Look, there’s so few Second Doctor serials that have survived (there’s only 1 from Troughton’s first two seasons) that we’re lucky we’ve got some really good ones to watch. THE INVASION is a long, 8-episode serial and two of the individual episodes have been been animated. It’s a Cybermen serial but the Cybermen don’t really appear all that much. TOMB and WAR GAMES are both top notch serials – the first has the Cybermen and the second, well, as I said about WAR GAMES when I reviewed it: “WAR GAMES is not the story to give people new to DOCTOR WHO, but if you’re a fan you owe it to yourself to sit through the four hours it’ll take to view it, though I’d recommend spreading it out over a few nights. WAR GAMES is one of the most important serials in the show’s entire run, and also one of its best – even if it’s hurt by the constraints of a 10×25 format.”
So … yeah … watch it third. If you like what you see in INVASION and TOMB, you’re ready for WAR GAMES.
THE THIRD DOCTOR: Jon Pertwee (Seasons 7-11)
Typical Serials: DOCTOR WHO AND THE SILURIANS, THE CLAWS OF AXOS, and THE TIME WARRIOR
Outstanding Serials: THE DAEMONS, THE GREEN DEATH, and INVASION OF THE DINOSAURS.
The Pertwee era gets three Companions, each of them distinct from one another, and I’ve included one of each here. The highly intelligent Liz Shaw appears in THE SILURIANS, which doubles as the typical Pertwee-era UNIT/laboratory serial, the likable Jo Grant appears in the somewhat goofy CLAWS OF AXOS, and Sarah Jane Smith makes her debut in THE TIME WARRIOR. They’re also chosen for other reasons; the Pertwee era contains some very average scripts and loads of padding (almost every 6-episode serial should really be 4 episodes long), but the strength is Pertwee’s dedication to the part and the sheer enthusiasm he brings to the table. In SILURIANS, we see his total dedication to believing in the good in people, and there’s plenty of great conflict with the Brigadier. In AXOS, we see him making the absurd believable, and in TIME WARRIOR, we see Pertwee’s confidence and mischievousness on full display.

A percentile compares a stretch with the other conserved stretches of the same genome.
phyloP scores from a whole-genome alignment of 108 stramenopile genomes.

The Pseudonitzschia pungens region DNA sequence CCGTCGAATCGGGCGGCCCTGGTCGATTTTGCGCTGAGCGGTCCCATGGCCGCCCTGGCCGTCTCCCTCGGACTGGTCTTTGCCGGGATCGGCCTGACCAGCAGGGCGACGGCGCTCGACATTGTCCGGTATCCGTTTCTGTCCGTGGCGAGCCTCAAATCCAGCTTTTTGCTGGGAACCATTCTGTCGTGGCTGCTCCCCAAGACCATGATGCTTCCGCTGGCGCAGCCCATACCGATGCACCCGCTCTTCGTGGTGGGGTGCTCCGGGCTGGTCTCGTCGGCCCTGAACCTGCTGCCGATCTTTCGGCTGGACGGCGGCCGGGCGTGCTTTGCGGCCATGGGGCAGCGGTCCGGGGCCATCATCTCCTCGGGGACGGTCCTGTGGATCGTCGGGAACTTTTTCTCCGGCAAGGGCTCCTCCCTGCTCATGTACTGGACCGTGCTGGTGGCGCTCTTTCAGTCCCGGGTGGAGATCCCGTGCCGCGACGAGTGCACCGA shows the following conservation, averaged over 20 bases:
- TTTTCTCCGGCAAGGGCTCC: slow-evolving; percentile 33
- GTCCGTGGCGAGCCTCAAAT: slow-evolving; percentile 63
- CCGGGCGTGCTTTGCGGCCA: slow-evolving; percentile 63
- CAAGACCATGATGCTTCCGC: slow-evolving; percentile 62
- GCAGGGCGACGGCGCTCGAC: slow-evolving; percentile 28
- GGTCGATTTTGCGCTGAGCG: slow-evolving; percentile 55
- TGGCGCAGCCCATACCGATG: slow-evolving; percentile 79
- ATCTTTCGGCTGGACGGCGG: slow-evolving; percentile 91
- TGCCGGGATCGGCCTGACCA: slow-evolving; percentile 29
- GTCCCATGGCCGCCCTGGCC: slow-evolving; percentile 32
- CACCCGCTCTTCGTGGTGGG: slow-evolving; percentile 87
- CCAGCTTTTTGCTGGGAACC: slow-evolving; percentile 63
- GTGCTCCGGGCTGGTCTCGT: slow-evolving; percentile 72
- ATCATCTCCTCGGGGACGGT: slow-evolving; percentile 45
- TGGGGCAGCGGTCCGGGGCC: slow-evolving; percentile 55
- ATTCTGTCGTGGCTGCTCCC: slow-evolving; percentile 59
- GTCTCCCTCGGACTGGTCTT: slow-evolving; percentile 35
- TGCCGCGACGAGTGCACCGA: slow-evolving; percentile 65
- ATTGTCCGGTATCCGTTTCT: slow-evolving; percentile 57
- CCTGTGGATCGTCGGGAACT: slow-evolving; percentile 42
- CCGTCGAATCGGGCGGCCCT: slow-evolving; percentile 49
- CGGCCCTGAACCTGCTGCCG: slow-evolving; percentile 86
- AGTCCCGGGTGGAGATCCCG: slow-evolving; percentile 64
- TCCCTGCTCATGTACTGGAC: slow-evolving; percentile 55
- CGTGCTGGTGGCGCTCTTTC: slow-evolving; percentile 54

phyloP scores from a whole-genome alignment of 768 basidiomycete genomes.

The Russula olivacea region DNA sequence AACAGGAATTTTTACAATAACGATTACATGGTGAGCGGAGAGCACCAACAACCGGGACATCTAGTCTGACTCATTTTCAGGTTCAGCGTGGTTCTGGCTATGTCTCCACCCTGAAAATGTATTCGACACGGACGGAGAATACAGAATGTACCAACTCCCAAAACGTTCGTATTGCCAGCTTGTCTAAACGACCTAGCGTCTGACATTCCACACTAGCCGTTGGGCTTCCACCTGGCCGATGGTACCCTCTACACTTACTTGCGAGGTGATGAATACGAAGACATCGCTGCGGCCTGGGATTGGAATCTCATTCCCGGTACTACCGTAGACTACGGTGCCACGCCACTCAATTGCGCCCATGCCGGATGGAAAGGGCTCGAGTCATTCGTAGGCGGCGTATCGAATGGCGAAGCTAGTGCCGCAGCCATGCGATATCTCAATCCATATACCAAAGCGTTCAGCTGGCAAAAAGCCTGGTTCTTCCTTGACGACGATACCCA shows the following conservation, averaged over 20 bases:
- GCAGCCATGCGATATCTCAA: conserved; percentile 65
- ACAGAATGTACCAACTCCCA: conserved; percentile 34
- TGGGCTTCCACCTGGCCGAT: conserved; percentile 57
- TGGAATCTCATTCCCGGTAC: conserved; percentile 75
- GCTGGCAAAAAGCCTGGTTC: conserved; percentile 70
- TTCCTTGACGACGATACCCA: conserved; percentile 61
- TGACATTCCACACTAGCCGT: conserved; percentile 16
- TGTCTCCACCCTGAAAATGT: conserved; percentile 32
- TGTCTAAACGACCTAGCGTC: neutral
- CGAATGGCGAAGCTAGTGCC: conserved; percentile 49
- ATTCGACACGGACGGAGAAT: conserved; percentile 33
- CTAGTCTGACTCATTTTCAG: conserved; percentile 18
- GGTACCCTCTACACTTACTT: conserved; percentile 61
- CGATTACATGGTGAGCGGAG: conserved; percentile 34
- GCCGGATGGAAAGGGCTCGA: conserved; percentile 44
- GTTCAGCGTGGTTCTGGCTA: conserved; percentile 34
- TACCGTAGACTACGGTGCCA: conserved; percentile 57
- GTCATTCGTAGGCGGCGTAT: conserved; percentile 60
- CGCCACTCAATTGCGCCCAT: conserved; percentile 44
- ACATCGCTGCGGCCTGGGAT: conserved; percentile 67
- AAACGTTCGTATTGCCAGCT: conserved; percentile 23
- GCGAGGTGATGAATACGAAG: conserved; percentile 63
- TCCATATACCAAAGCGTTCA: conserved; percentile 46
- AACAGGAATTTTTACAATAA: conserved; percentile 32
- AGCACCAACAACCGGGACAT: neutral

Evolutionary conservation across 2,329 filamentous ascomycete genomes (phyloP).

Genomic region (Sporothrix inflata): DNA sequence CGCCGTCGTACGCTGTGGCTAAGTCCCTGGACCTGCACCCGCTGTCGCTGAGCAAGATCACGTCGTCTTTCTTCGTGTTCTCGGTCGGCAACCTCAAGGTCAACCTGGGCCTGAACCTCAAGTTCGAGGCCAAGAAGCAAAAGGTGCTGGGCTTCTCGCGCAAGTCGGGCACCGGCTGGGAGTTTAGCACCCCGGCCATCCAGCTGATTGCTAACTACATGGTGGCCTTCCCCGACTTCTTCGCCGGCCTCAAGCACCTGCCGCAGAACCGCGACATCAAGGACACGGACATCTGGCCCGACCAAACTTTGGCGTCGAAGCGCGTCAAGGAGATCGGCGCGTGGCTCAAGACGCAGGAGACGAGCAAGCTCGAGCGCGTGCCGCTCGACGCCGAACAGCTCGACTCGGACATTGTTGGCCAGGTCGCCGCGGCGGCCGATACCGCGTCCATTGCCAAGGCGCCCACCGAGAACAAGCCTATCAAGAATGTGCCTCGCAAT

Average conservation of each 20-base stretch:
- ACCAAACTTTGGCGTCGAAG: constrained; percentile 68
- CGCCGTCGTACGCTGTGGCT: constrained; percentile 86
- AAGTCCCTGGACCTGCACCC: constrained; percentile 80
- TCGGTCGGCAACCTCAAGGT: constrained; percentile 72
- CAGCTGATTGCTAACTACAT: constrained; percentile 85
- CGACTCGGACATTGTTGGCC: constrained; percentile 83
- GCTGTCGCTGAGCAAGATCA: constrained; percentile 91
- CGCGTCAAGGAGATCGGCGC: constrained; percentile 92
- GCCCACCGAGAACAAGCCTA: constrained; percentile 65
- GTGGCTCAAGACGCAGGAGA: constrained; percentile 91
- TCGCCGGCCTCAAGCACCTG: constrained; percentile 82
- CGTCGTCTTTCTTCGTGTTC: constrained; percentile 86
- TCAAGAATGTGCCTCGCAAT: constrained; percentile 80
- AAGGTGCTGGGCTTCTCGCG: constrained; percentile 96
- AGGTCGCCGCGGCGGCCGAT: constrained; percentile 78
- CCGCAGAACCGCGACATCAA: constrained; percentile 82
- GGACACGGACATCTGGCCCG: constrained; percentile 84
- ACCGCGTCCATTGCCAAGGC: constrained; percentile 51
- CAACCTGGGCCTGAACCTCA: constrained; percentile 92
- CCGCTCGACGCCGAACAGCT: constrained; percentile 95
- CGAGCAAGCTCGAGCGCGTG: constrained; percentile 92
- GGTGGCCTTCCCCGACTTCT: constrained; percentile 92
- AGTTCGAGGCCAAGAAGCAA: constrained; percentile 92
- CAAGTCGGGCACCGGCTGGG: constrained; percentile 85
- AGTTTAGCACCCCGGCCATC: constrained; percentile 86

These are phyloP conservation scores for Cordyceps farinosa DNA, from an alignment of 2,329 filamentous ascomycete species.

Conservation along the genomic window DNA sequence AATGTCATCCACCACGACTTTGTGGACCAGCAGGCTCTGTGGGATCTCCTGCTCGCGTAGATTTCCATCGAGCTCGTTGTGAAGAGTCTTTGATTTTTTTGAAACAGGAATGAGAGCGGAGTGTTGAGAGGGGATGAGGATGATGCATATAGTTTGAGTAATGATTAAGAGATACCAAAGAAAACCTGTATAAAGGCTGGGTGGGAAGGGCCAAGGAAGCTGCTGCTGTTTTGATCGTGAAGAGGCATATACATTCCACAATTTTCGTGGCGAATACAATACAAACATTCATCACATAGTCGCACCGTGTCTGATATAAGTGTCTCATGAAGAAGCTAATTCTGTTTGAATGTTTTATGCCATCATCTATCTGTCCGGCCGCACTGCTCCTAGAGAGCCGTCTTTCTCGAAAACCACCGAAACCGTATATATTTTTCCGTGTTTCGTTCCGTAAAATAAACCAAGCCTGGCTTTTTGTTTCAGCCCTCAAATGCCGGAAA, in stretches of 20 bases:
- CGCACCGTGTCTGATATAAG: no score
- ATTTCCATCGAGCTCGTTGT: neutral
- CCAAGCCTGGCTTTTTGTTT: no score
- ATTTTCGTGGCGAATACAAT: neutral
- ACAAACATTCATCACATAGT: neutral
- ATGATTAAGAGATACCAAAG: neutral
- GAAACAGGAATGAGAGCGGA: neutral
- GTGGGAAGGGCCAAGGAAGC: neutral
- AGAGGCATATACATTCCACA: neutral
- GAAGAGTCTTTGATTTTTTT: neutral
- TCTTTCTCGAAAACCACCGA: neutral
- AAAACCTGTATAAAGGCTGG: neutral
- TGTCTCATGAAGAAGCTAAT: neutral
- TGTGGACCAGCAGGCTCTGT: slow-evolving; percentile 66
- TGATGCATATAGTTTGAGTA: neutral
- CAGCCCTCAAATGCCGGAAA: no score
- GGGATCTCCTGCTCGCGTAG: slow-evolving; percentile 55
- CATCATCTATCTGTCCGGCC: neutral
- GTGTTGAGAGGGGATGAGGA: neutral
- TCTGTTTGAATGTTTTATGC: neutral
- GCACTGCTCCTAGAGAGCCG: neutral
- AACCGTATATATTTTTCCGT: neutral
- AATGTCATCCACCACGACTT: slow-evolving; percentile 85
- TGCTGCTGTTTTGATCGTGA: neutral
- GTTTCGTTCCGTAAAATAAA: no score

As for the Outstanding Serials, DAEMONS represents perhaps the single best performance of Roger Delgado as the Master. The Master shows up all over the Pertwee era until Delgado’s unfortunate death (including AXOS), and many of his serials are below average. Delgado always gives his best to the part, however, so it’s nice to see a serial finally match his abilities. As for THE GREEN DEATH, I struggled between including it or INFERNO; both are outstanding serials and both have reasons for not including it. Ultimately, I decided on GREEN DEATH because INFERNO is largely an alternate universe tale. GREEN DEATH has the final appearance of Jo Grant and so a new viewer won’t get as much out of it as a long-time viewer, but there’s such warmth and sadness in the final episode that I think anyone watching it will be pulled in by the obvious love that the Doctor and Jo (and Pertwee and Katy Manning) have for one another. And then watch TIME WARRIOR for Sarah Jane’s debut, and then hit up INVASION OF THE DINOSAURS, a crackingly good serial from Malcolm Hulke that completes this three serial run.
THE FOURTH DOCTOR: Tom Baker (Seasons 12-18)
Typical Serials: ARK IN SPACE, IMAGE OF THE FENDAHL, ANDROIDS OF TARA, CITY OF DEATH
Outstanding Serials: GENESIS OF THE DALEKS, PYRAMIDS OF MARS, THE TALONS OF WENG-CHIANG
I’m sure I’ll get the most grief about this section, as selecting serials for the Tom Baker DOCTOR WHO is both the easiest and hardest because so much of it is so darn good that my opinion often shifts between what I like, what I really like, and what I absolutely love. Remember that everything is relative and a “typical” serial for Baker’s Doctor is likely just as good, if not better, than the Outstanding Serials of other Doctors. It’s very likely you’ll find someone telling you that ARK IN SPACE is one of the very best – and I wouldn’t disagree with them. That’s how good large patches of the Baker era really are. In short, the Baker era represents the very best of DOCTOR WHO and it’s likely you’re going to spend lots of time here figuring out your own favorites. There’s not many DOCTOR WHO fans who dislike Baker’s run.